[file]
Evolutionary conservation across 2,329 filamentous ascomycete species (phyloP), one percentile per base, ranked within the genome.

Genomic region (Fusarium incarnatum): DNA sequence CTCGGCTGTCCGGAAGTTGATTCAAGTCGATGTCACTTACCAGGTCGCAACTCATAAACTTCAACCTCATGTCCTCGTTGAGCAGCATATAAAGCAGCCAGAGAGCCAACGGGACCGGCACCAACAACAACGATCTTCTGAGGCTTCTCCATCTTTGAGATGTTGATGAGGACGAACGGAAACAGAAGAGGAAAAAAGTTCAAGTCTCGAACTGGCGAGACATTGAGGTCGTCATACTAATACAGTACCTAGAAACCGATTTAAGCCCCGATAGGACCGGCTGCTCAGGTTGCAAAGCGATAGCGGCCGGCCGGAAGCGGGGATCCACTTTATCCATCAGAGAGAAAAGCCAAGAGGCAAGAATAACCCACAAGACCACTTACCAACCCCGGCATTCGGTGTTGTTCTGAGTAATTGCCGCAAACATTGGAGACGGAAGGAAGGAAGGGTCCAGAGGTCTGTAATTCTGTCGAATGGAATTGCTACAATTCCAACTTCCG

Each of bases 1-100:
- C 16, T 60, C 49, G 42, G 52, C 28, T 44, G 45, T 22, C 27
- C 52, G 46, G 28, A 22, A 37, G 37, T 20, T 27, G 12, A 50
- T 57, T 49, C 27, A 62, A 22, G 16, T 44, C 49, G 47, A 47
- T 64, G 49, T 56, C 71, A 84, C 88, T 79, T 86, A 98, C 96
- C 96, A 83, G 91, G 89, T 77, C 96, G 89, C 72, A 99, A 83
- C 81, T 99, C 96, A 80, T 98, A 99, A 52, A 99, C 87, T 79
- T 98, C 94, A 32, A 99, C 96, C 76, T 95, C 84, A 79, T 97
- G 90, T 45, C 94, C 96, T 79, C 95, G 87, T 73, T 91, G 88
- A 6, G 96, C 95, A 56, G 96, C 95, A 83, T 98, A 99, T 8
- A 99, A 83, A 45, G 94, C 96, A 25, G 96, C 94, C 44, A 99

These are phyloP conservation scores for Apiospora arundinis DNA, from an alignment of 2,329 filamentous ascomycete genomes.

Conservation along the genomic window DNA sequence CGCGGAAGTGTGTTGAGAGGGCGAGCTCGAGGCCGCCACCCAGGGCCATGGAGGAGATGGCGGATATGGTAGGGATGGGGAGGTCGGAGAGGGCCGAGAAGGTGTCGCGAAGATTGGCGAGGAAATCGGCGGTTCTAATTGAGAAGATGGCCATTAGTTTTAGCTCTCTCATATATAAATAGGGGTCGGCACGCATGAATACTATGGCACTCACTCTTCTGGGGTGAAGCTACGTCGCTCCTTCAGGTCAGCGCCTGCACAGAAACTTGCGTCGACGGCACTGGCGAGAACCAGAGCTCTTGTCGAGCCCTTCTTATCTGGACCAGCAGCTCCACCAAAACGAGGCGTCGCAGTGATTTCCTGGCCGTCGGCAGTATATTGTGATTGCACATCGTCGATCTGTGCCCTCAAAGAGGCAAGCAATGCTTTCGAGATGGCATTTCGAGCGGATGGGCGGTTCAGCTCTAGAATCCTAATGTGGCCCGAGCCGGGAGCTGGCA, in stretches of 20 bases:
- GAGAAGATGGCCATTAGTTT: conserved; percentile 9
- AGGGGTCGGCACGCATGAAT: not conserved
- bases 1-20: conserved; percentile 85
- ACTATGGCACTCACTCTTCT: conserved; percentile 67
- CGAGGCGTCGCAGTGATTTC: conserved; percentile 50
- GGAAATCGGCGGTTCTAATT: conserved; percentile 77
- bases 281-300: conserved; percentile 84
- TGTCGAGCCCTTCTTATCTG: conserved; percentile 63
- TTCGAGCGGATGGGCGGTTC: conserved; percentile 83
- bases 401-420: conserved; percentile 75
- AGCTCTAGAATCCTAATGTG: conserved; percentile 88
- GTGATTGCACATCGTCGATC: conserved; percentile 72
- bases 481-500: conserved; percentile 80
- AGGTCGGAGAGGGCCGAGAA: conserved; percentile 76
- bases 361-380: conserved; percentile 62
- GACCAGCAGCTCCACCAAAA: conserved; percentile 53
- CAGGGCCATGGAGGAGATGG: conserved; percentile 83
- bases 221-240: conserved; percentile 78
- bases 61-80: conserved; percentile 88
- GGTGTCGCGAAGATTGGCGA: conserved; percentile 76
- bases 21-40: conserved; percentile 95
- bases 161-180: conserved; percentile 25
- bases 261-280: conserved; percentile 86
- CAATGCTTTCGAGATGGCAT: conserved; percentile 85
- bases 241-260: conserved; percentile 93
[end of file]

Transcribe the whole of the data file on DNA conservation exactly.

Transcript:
Evolutionary conservation across 2,329 filamentous ascomycete species (phyloP), one percentile per base, ranked within the genome.

Genomic region (Fusarium incarnatum): DNA sequence CTCGGCTGTCCGGAAGTTGATTCAAGTCGATGTCACTTACCAGGTCGCAACTCATAAACTTCAACCTCATGTCCTCGTTGAGCAGCATATAAAGCAGCCAGAGAGCCAACGGGACCGGCACCAACAACAACGATCTTCTGAGGCTTCTCCATCTTTGAGATGTTGATGAGGACGAACGGAAACAGAAGAGGAAAAAAGTTCAAGTCTCGAACTGGCGAGACATTGAGGTCGTCATACTAATACAGTACCTAGAAACCGATTTAAGCCCCGATAGGACCGGCTGCTCAGGTTGCAAAGCGATAGCGGCCGGCCGGAAGCGGGGATCCACTTTATCCATCAGAGAGAAAAGCCAAGAGGCAAGAATAACCCACAAGACCACTTACCAACCCCGGCATTCGGTGTTGTTCTGAGTAATTGCCGCAAACATTGGAGACGGAAGGAAGGAAGGGTCCAGAGGTCTGTAATTCTGTCGAATGGAATTGCTACAATTCCAACTTCCG

Each of bases 1-100:
- C 16, T 60, C 49, G 42, G 52, C 28, T 44, G 45, T 22, C 27
- C 52, G 46, G 28, A 22, A 37, G 37, T 20, T 27, G 12, A 50
- T 57, T 49, C 27, A 62, A 22, G 16, T 44, C 49, G 47, A 47
- T 64, G 49, T 56, C 71, A 84, C 88, T 79, T 86, A 98, C 96
- C 96, A 83, G 91, G 89, T 77, C 96, G 89, C 72, A 99, A 83
- C 81, T 99, C 96, A 80, T 98, A 99, A 52, A 99, C 87, T 79
- T 98, C 94, A 32, A 99, C 96, C 76, T 95, C 84, A 79, T 97
- G 90, T 45, C 94, C 96, T 79, C 95, G 87, T 73, T 91, G 88
- A 6, G 96, C 95, A 56, G 96, C 95, A 83, T 98, A 99, T 8
- A 99, A 83, A 45, G 94, C 96, A 25, G 96, C 94, C 44, A 99

These are phyloP conservation scores for Apiospora arundinis DNA, from an alignment of 2,329 filamentous ascomycete genomes.

Conservation along the genomic window DNA sequence CGCGGAAGTGTGTTGAGAGGGCGAGCTCGAGGCCGCCACCCAGGGCCATGGAGGAGATGGCGGATATGGTAGGGATGGGGAGGTCGGAGAGGGCCGAGAAGGTGTCGCGAAGATTGGCGAGGAAATCGGCGGTTCTAATTGAGAAGATGGCCATTAGTTTTAGCTCTCTCATATATAAATAGGGGTCGGCACGCATGAATACTATGGCACTCACTCTTCTGGGGTGAAGCTACGTCGCTCCTTCAGGTCAGCGCCTGCACAGAAACTTGCGTCGACGGCACTGGCGAGAACCAGAGCTCTTGTCGAGCCCTTCTTATCTGGACCAGCAGCTCCACCAAAACGAGGCGTCGCAGTGATTTCCTGGCCGTCGGCAGTATATTGTGATTGCACATCGTCGATCTGTGCCCTCAAAGAGGCAAGCAATGCTTTCGAGATGGCATTTCGAGCGGATGGGCGGTTCAGCTCTAGAATCCTAATGTGGCCCGAGCCGGGAGCTGGCA, in stretches of 20 bases:
- GAGAAGATGGCCATTAGTTT: conserved; percentile 9
- AGGGGTCGGCACGCATGAAT: not conserved
- bases 1-20: conserved; percentile 85
- ACTATGGCACTCACTCTTCT: conserved; percentile 67
- CGAGGCGTCGCAGTGATTTC: conserved; percentile 50
- GGAAATCGGCGGTTCTAATT: conserved; percentile 77
- bases 281-300: conserved; percentile 84
- TGTCGAGCCCTTCTTATCTG: conserved; percentile 63
- TTCGAGCGGATGGGCGGTTC: conserved; percentile 83
- bases 401-420: conserved; percentile 75
- AGCTCTAGAATCCTAATGTG: conserved; percentile 88
- GTGATTGCACATCGTCGATC: conserved; percentile 72
- bases 481-500: conserved; percentile 80
- AGGTCGGAGAGGGCCGAGAA: conserved; percentile 76
- bases 361-380: conserved; percentile 62
- GACCAGCAGCTCCACCAAAA: conserved; percentile 53
- CAGGGCCATGGAGGAGATGG: conserved; percentile 83
- bases 221-240: conserved; percentile 78
- bases 61-80: conserved; percentile 88
- GGTGTCGCGAAGATTGGCGA: conserved; percentile 76
- bases 21-40: conserved; percentile 95
- bases 161-180: conserved; percentile 25
- bases 261-280: conserved; percentile 86
- CAATGCTTTCGAGATGGCAT: conserved; percentile 85
- bases 241-260: conserved; percentile 93